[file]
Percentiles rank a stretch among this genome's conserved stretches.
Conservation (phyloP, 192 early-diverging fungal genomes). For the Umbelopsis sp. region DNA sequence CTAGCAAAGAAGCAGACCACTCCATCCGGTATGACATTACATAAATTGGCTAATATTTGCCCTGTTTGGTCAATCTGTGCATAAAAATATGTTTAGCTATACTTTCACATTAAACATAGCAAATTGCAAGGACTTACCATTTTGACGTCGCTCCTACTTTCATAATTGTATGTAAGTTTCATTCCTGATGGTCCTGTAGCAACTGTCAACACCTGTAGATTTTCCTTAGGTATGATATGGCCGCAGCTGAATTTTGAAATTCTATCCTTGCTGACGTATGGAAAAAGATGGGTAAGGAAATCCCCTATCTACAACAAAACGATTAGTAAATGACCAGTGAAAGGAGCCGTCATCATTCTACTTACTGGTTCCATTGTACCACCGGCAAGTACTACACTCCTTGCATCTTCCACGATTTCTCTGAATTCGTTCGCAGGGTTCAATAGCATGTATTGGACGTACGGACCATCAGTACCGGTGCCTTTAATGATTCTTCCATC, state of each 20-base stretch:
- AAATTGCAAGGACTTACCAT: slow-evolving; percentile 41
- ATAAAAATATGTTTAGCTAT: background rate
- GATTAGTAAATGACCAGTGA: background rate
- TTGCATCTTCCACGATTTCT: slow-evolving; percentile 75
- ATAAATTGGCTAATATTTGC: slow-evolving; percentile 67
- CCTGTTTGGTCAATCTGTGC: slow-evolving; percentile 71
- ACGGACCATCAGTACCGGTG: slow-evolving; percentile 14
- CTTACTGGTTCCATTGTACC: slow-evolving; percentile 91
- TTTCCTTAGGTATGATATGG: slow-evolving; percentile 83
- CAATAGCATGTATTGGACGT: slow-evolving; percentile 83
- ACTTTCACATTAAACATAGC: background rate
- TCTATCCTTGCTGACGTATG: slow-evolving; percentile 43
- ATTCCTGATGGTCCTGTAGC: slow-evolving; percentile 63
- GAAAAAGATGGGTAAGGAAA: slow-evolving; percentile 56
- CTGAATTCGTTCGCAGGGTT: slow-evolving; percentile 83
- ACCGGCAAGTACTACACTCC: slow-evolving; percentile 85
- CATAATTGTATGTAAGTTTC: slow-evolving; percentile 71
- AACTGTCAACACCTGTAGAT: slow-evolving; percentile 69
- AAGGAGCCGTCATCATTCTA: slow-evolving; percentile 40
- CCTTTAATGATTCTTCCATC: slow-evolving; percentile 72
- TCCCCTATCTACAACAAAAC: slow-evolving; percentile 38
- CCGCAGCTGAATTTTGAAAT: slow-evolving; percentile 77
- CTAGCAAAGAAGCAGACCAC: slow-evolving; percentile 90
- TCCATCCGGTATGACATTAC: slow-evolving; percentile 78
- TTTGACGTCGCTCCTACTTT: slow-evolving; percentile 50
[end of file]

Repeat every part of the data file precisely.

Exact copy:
Percentiles rank a stretch among this genome's conserved stretches.
Conservation (phyloP, 192 early-diverging fungal genomes). For the Umbelopsis sp. region DNA sequence CTAGCAAAGAAGCAGACCACTCCATCCGGTATGACATTACATAAATTGGCTAATATTTGCCCTGTTTGGTCAATCTGTGCATAAAAATATGTTTAGCTATACTTTCACATTAAACATAGCAAATTGCAAGGACTTACCATTTTGACGTCGCTCCTACTTTCATAATTGTATGTAAGTTTCATTCCTGATGGTCCTGTAGCAACTGTCAACACCTGTAGATTTTCCTTAGGTATGATATGGCCGCAGCTGAATTTTGAAATTCTATCCTTGCTGACGTATGGAAAAAGATGGGTAAGGAAATCCCCTATCTACAACAAAACGATTAGTAAATGACCAGTGAAAGGAGCCGTCATCATTCTACTTACTGGTTCCATTGTACCACCGGCAAGTACTACACTCCTTGCATCTTCCACGATTTCTCTGAATTCGTTCGCAGGGTTCAATAGCATGTATTGGACGTACGGACCATCAGTACCGGTGCCTTTAATGATTCTTCCATC, state of each 20-base stretch:
- AAATTGCAAGGACTTACCAT: slow-evolving; percentile 41
- ATAAAAATATGTTTAGCTAT: background rate
- GATTAGTAAATGACCAGTGA: background rate
- TTGCATCTTCCACGATTTCT: slow-evolving; percentile 75
- ATAAATTGGCTAATATTTGC: slow-evolving; percentile 67
- CCTGTTTGGTCAATCTGTGC: slow-evolving; percentile 71
- ACGGACCATCAGTACCGGTG: slow-evolving; percentile 14
- CTTACTGGTTCCATTGTACC: slow-evolving; percentile 91
- TTTCCTTAGGTATGATATGG: slow-evolving; percentile 83
- CAATAGCATGTATTGGACGT: slow-evolving; percentile 83
- ACTTTCACATTAAACATAGC: background rate
- TCTATCCTTGCTGACGTATG: slow-evolving; percentile 43
- ATTCCTGATGGTCCTGTAGC: slow-evolving; percentile 63
- GAAAAAGATGGGTAAGGAAA: slow-evolving; percentile 56
- CTGAATTCGTTCGCAGGGTT: slow-evolving; percentile 83
- ACCGGCAAGTACTACACTCC: slow-evolving; percentile 85
- CATAATTGTATGTAAGTTTC: slow-evolving; percentile 71
- AACTGTCAACACCTGTAGAT: slow-evolving; percentile 69
- AAGGAGCCGTCATCATTCTA: slow-evolving; percentile 40
- CCTTTAATGATTCTTCCATC: slow-evolving; percentile 72
- TCCCCTATCTACAACAAAAC: slow-evolving; percentile 38
- CCGCAGCTGAATTTTGAAAT: slow-evolving; percentile 77
- CTAGCAAAGAAGCAGACCAC: slow-evolving; percentile 90
- TCCATCCGGTATGACATTAC: slow-evolving; percentile 78
- TTTGACGTCGCTCCTACTTT: slow-evolving; percentile 50